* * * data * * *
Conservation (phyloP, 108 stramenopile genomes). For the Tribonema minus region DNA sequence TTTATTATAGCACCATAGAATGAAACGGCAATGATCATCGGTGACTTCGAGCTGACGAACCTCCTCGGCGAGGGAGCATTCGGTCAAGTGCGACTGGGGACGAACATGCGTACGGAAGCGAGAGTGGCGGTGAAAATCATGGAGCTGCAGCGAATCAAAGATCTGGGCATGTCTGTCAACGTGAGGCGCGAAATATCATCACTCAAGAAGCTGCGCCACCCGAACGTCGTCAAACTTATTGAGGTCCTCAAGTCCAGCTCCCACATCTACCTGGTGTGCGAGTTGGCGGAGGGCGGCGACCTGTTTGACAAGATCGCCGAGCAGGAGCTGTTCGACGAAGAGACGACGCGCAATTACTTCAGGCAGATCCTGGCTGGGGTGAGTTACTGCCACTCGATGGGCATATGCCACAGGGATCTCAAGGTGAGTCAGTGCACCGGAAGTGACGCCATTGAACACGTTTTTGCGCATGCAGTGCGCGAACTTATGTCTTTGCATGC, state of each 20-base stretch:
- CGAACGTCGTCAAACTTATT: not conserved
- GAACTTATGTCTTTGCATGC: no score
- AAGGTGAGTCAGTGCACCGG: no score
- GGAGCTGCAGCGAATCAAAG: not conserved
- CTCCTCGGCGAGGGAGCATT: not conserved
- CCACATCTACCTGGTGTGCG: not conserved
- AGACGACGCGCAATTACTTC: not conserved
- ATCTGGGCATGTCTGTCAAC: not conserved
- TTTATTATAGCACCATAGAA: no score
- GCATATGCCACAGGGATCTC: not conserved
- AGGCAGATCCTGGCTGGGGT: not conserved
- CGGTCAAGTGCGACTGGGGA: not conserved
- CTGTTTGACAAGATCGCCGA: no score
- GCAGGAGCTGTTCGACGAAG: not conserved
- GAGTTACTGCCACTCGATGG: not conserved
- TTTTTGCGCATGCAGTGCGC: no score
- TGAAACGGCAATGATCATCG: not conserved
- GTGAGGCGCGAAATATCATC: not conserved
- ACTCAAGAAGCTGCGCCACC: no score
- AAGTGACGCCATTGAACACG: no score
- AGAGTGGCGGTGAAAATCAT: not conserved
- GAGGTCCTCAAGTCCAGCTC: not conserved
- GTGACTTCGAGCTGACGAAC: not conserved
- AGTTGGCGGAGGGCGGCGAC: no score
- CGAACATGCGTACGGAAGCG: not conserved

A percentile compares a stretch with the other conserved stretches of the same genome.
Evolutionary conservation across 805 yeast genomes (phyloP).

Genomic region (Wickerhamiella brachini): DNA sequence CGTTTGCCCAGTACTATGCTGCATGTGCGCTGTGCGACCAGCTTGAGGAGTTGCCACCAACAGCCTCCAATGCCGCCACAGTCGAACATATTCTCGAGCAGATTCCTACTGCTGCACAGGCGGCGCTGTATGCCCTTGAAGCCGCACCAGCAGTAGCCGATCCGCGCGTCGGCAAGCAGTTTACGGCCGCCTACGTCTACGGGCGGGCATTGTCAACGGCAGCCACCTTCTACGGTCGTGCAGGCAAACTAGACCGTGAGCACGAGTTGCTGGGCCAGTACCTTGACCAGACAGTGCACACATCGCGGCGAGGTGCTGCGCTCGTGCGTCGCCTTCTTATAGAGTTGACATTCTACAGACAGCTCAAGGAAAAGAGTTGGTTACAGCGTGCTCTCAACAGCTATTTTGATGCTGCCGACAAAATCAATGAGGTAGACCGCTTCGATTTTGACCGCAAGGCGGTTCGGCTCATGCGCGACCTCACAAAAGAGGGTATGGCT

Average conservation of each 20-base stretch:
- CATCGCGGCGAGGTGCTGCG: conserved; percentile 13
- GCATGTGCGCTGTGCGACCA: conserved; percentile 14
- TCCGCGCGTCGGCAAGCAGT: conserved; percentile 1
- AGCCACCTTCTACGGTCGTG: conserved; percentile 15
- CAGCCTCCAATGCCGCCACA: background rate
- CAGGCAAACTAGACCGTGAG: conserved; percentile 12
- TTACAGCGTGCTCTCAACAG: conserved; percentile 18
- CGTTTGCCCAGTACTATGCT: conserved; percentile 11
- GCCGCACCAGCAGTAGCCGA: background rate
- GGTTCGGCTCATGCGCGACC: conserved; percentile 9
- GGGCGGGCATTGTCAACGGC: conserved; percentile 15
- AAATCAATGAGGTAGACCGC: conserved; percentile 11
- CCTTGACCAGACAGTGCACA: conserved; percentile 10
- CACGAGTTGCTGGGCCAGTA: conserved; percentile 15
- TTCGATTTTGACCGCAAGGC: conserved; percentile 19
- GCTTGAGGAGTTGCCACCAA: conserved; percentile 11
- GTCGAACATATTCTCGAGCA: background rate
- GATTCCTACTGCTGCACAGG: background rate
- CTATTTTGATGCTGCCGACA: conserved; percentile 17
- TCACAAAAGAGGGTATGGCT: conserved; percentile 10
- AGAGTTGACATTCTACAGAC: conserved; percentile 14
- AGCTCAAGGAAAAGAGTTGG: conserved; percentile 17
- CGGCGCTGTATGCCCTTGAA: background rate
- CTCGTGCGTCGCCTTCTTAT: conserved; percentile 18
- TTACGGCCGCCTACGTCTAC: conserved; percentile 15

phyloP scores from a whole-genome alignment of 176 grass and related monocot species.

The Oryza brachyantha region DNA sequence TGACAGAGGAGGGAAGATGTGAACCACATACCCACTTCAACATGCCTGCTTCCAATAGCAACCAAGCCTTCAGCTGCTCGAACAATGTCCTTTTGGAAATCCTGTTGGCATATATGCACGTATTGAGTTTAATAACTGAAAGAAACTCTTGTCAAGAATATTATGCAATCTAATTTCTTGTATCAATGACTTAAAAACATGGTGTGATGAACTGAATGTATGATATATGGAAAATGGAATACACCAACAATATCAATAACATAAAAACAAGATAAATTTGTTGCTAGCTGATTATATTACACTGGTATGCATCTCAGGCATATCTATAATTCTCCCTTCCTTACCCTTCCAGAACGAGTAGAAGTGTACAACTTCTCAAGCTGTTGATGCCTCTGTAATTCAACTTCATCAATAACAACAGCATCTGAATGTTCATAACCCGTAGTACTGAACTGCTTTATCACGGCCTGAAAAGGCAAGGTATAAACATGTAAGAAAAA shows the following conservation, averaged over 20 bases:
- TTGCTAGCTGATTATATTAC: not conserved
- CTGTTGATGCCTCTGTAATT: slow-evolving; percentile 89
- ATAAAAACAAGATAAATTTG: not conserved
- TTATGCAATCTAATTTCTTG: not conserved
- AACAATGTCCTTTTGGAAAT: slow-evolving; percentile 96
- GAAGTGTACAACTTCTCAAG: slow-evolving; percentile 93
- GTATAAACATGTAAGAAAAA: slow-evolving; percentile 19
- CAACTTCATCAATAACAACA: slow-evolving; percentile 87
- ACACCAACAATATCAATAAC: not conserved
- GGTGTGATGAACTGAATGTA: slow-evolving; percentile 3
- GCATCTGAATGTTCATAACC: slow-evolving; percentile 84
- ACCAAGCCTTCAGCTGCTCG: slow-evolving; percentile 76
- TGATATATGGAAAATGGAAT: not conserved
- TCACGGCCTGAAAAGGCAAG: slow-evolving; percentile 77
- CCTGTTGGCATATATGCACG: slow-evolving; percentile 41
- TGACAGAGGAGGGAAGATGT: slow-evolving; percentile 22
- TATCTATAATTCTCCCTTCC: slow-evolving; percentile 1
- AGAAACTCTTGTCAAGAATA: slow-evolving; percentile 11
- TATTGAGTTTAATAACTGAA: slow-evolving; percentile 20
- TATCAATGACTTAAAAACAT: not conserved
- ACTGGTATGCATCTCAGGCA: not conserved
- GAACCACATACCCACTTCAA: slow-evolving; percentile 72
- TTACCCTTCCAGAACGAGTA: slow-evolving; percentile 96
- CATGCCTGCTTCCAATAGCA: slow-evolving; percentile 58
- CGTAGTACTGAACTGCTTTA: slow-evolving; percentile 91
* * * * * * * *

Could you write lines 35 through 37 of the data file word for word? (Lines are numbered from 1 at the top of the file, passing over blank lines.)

- CAGCCTCCAATGCCGCCACA: background rate
- CAGGCAAACTAGACCGTGAG: conserved; percentile 12
- TTACAGCGTGCTCTCAACAG: conserved; percentile 18